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Recurrent pericarditis

Péricardite récidivante


Pericarditis is an inflammation of the pericardium, the membrane that surrounds the heart. Its function is to protect the heart.

These inflammatory episodes occur intermittently and are interspersed with periods of remission.

It can be caused by various factors, such as viral infections, autoimmune or autoinflammatory diseases, but more often than not the cause is not identified (idiopathic pericarditis).


L'épidémiologie varie en fonction de la région géographique et des populations étudiées.
Il s’agit d’une maladie rare. Le risque de récidive après une péricardite aiguë est estimé de 15 à 30% et entre 5 et 10 % des patients risquent des récidives multiples.
Elle affecte des individus le plus souvent jeunes ou d’âge moyen, il n'y a pas de prédominance  de sexe.


The main causes of recurrent pericarditis are:
Viral: such as coxsackievirus infections, herpes, HIV, or other viruses.
Bacterial: in particular tuberculosis.
Fungal or parasitic: rarer and especially in immunocompromised people.
2. Diseases :
-autoimmune: such as systemic lupus erythematosus, rheumatoid arthritis, systemic scleroderma or Sjögren's syndrome.
-Autoinflammatory diseases such as familial Mediterranean fever or Still's disease.
4. Chest trauma or thoracic or cardiac surgery may be complicated by acute pericarditis, which may progress to recurrent episodes.
5. Certain cancers such as lung cancer, breast cancer or lymphoma. 

6. Sometimes no cause is found, and the pericarditis is considered idiopathic.

Translated with (free version)


Patients suffer from acute retrosternal chest pain that increases on deep inspiration, with fever and sometimes a feeling of tightness in the chest and shortness of breath.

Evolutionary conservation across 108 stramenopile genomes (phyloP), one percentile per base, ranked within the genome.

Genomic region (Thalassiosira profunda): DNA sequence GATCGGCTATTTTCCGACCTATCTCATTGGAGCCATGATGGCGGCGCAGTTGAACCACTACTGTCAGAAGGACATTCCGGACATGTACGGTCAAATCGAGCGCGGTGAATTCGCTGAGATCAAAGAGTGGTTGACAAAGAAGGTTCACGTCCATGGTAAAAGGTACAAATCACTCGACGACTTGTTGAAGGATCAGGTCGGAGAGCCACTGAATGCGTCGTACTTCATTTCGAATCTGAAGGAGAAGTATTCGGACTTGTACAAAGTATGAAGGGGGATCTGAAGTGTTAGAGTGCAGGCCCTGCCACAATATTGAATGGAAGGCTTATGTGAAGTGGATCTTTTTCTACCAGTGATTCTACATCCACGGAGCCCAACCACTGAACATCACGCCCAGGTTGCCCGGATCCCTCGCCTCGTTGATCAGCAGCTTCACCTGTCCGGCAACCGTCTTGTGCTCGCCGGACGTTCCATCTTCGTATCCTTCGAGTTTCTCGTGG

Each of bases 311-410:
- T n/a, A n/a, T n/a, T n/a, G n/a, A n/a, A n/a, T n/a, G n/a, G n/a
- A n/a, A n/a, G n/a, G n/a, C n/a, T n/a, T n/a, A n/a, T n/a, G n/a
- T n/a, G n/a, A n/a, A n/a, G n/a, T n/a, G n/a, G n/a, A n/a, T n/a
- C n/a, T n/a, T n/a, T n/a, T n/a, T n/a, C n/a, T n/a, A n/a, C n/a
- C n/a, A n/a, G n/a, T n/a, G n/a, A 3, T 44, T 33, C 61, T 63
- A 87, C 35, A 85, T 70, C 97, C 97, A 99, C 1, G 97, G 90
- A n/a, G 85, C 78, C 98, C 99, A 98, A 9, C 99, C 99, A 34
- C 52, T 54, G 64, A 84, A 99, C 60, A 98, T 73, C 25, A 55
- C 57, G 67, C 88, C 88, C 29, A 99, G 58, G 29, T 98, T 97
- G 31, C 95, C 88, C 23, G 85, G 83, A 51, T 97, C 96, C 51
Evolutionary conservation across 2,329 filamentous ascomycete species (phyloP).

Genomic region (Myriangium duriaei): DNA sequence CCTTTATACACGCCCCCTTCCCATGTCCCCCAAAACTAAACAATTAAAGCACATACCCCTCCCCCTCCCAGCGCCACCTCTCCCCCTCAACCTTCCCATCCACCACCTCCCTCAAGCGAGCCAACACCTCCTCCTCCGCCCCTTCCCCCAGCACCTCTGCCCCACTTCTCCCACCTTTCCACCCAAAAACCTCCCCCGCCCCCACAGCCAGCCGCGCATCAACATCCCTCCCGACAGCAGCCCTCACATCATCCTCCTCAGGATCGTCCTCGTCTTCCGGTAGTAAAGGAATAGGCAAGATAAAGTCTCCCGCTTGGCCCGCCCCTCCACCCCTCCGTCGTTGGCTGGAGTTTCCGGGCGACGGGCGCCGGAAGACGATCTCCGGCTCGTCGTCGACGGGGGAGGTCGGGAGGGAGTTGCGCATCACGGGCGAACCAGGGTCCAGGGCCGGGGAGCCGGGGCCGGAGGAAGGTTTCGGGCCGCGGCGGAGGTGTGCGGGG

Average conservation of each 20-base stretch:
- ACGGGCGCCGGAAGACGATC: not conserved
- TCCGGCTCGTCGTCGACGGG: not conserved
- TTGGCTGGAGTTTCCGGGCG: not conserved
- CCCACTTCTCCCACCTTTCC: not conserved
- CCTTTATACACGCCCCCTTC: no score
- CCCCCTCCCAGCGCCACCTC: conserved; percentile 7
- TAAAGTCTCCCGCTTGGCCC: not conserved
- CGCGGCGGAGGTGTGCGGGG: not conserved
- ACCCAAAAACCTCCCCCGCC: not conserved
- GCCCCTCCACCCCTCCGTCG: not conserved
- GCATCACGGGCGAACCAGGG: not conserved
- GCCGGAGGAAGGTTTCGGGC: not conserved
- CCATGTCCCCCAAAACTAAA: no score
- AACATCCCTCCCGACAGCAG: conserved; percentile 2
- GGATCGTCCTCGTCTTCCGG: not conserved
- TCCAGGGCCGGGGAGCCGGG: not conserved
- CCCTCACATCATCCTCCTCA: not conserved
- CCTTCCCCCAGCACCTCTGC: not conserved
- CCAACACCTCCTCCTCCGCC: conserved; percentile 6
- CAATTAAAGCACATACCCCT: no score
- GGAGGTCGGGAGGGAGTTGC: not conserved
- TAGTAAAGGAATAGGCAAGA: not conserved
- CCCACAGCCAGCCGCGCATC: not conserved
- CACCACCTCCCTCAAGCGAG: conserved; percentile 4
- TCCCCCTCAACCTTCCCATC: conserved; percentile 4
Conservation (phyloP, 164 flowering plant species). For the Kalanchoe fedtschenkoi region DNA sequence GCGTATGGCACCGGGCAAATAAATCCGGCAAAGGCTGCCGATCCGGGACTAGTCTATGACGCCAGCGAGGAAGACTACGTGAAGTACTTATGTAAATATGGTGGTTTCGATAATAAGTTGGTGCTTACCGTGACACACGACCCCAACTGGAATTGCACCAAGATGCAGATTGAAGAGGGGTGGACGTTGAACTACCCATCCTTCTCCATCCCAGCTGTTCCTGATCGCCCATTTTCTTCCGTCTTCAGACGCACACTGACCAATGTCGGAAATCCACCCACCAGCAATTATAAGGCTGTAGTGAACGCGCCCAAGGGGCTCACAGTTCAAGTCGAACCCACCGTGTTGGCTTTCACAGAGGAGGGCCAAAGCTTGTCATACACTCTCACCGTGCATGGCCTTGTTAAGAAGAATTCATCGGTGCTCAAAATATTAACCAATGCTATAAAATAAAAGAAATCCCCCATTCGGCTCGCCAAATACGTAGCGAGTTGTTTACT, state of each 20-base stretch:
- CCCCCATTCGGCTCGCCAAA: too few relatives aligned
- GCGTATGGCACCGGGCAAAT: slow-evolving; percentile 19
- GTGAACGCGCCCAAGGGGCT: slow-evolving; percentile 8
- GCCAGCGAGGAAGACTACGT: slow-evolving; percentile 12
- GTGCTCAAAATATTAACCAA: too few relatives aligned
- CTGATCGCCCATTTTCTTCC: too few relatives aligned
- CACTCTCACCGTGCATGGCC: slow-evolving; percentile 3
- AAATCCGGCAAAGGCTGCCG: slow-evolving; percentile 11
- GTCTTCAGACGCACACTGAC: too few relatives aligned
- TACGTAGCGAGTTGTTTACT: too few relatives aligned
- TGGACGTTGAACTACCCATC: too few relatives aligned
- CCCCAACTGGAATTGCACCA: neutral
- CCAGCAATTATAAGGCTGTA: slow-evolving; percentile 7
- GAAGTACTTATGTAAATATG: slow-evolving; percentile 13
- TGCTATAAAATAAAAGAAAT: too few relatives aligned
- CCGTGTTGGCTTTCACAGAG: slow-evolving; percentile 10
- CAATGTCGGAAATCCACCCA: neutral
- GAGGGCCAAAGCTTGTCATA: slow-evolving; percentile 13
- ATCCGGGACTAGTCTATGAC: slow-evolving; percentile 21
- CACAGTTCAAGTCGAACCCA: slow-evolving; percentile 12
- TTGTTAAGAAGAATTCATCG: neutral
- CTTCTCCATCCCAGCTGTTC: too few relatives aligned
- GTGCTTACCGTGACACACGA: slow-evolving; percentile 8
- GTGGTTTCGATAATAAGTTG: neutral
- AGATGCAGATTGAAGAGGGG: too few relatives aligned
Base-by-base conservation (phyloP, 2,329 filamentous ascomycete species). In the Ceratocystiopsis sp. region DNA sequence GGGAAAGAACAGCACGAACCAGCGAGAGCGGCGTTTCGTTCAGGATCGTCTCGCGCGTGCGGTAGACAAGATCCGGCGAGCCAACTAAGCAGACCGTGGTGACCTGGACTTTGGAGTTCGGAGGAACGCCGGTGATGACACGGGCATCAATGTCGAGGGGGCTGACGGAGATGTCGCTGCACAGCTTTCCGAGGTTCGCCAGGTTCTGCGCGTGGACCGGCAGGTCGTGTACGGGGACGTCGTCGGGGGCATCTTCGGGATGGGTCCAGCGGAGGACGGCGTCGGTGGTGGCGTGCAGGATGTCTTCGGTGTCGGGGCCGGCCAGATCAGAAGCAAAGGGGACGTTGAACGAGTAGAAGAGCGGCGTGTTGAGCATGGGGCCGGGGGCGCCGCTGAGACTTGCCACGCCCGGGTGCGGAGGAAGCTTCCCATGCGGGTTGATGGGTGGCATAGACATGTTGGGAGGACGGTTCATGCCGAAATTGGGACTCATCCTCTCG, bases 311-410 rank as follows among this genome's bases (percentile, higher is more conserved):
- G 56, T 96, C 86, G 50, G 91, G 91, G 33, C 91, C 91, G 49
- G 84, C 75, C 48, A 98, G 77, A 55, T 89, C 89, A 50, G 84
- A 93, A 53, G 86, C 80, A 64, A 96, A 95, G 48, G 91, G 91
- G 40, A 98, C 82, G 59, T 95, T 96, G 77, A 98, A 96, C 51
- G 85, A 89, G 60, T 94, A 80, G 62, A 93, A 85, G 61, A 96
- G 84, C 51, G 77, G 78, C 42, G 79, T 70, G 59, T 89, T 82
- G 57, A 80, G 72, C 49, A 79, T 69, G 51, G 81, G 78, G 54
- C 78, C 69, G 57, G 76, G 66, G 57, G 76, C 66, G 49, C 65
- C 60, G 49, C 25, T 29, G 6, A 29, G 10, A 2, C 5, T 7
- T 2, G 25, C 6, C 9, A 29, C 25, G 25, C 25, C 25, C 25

The diagnosis of recurrent pericarditis is based on :

The presence of chest pain, usually accompanied by fever.

The presence of inflammation in the blood, as demonstrated by blood tests (CBC) and measurement of inflammation markers, principally C-reactive protein (CRP).

Evidence of pericardial effusion (increased pericardial fluid) on cardiac ultrasound, thoracic CT scan or cardiac magnetic resonance imaging (MRI).

In rare cases, a pericardial fluid puncture or even a pericardial biopsy may be performed to confirm the diagnosis and look for specific causes, particularly if inflammatory or infectious diseases are suspected.


Treatment aims to relieve pain, treat the condition and prevent recurrence. 
The treatment of acute pericarditis is based on:
Non-steroidal anti-inflammatory drugs (NSAIDs) (such as aspirin or ibuprofen). They relieve pain and reduce inflammation. They are combined with colchicine, which reduces the risk of recurrence of pericarditis and is continued for 3 months.
It also includes treatment of the underlying cause, such as an infection. 
Treatment of recurrences is based on the same treatment as for the acute form, with Colchicine continued for at least 6 months. Corticosteroids such as prednisone may be prescribed if they are ineffective or contraindicated. However, their long-term use should be avoided because of the potential side-effects. As a 3rd-line treatment, anti-interleukin-1 drugs (Anakinra) are prescribed as subcutaneous injections. Depending on the cause, immunosuppressants may also be used. 
In the event of significant pericardial effusion, pericardial drainage may be necessary. 

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